There are many tours that include such bonuses, but if driving yourself, you should check out this guide to great detours off the Golden Circle.

Services near Golden Circle

All services in 50km radius

Attractions nearby Golden Circle

Lyngdalsheiði

Credit: Wikimedia, Creative Commons. Photo by Christian Bickel. Lyngdalsheiði is a heathland in South Iceland, known for its numerous caves. ...

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Þingvallavatn

Þingvallavatn (anglicised to Thingvallavatn, ‘the Lake of the Fields of Parliament’) is a rift valley lake located roughly forty-m...

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Hrafnagjá

  Hrafnagja is a 7.7 meter long canyon, 68 meters at its widest, located at Thingvellir National Park in South Iceland. The Hrafnagja canyon ma...

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Nesjavallavirkjun

Credit: Wikimedia, Creative Commons. Photo by Gretar Ivarsson. Nesjavallavirkjun is a geothermal power station in southwestern Iceland, operated by O...

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Nesjavellir

  Nesjavellir is a geothermal area in southwest Iceland. It is most famous for being home to the Nesjavellir geothermal power station, the s...

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Þingvellir

Þingvellir National Park is the only UNESCO World Heritage site on the Icelandic mainland and one of the three stops on the world famous Golde...

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Gjábakkahellir

Gjabakkahellir (a.k.a. Helguhellir or Stelpuhellir ('Girl cave')) is a  lava tube, located in the area of Thingvellir National Park. Gja...

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Almannagjá

Almannagjá is a gorge within Þingvellir National Park, which marks the edge of the North American tectonic plate. It is possible to hik...

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Öxarárfoss

Öxarárfoss is a waterfall situated within Þingvellir National Park in southwest Iceland.  The waterfall flows out the river ...

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Hengladalsá

Hengladalsa is a river in Southwest Iceland.  The river has its source by the Hengill area, from valleys Innstidalur, Middalur and Fremstidalur,...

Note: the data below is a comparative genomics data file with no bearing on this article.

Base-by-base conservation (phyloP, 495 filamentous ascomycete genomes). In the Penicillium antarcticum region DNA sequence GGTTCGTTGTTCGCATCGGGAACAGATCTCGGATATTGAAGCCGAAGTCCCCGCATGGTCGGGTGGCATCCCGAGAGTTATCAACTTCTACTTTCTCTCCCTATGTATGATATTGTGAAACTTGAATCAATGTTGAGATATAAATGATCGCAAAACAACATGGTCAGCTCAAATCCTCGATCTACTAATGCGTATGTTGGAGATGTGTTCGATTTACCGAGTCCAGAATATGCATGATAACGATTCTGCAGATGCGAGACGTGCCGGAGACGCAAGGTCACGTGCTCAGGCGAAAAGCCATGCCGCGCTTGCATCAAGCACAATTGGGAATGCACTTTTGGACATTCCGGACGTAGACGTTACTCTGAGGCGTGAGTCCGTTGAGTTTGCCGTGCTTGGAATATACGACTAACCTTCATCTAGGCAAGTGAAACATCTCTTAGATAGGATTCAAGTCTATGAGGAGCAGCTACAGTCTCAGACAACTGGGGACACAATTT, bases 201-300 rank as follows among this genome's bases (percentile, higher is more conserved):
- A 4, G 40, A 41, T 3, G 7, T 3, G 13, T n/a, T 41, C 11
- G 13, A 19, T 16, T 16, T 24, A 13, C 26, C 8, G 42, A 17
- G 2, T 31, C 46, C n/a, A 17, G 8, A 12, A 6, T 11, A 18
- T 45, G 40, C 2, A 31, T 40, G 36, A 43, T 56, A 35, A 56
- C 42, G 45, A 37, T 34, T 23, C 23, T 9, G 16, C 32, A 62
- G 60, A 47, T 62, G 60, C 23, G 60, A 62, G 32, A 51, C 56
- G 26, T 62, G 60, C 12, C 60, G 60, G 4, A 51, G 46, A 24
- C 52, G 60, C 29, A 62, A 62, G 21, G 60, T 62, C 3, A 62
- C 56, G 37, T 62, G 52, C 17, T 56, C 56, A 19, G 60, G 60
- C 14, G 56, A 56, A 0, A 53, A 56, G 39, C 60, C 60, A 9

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Kerið

Kerið is a volcanic crater lake in the Grímsnes area of South Iceland. It is close to the three major sites that comprise Iceland’s...

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Hengill

Hengill is an enormous mountain in south-west Iceland, covering an area of about 100 square kilometres. It is a vital source of energy for south Ice...

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Laugarvatn

Photo from Golden Circle with Northern Lights, Fontana Spa & Traditional Cuisine Laugarvatn is a hamlet of around 200 people, by the lake of...

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Reykjadalur

Reykjadalur, the Valley of Steam, is a beautiful geothermal region close to the southern town Hveragerði. It is a popular place for hiking and h...

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Ingólfsfjall

Ingólfsfjall is a 551 metre (1807 feet) tall tuff mountain, named after the country’s first official settler, Ingólfur Arnarson,...

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Þórsmörk

Nestled between the glaciers Eyjafjallajökull, Mýrdalsjökull, and Tindfjallajökull is Þórsmörk, the Valley o...

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Heiðmörk

Wikimedia. Creative Commons. Credit: TommyZ Heiðmörk is a conservation area on the outskirts of Reykjavík, popular amongst locals and...

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Hveragerði

Hveragerði is a town and municipality in the southwest of Iceland. It is often nicknamed ‘the Earthquake Town’ or ‘the Hot Spr...

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Þórufoss

Credit: Wikimedia, Creative Commons. Photo by Anna Jonna Ármannsdóttir. Þórufoss is an 18 m (62 ft) high waterfall found e...

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Sólheimar Ecovillage

Sólheimar (“Home of the Sun”) is an eco-village in southwest Iceland, in the municipality of Grímsnes og Grafningshreppur,...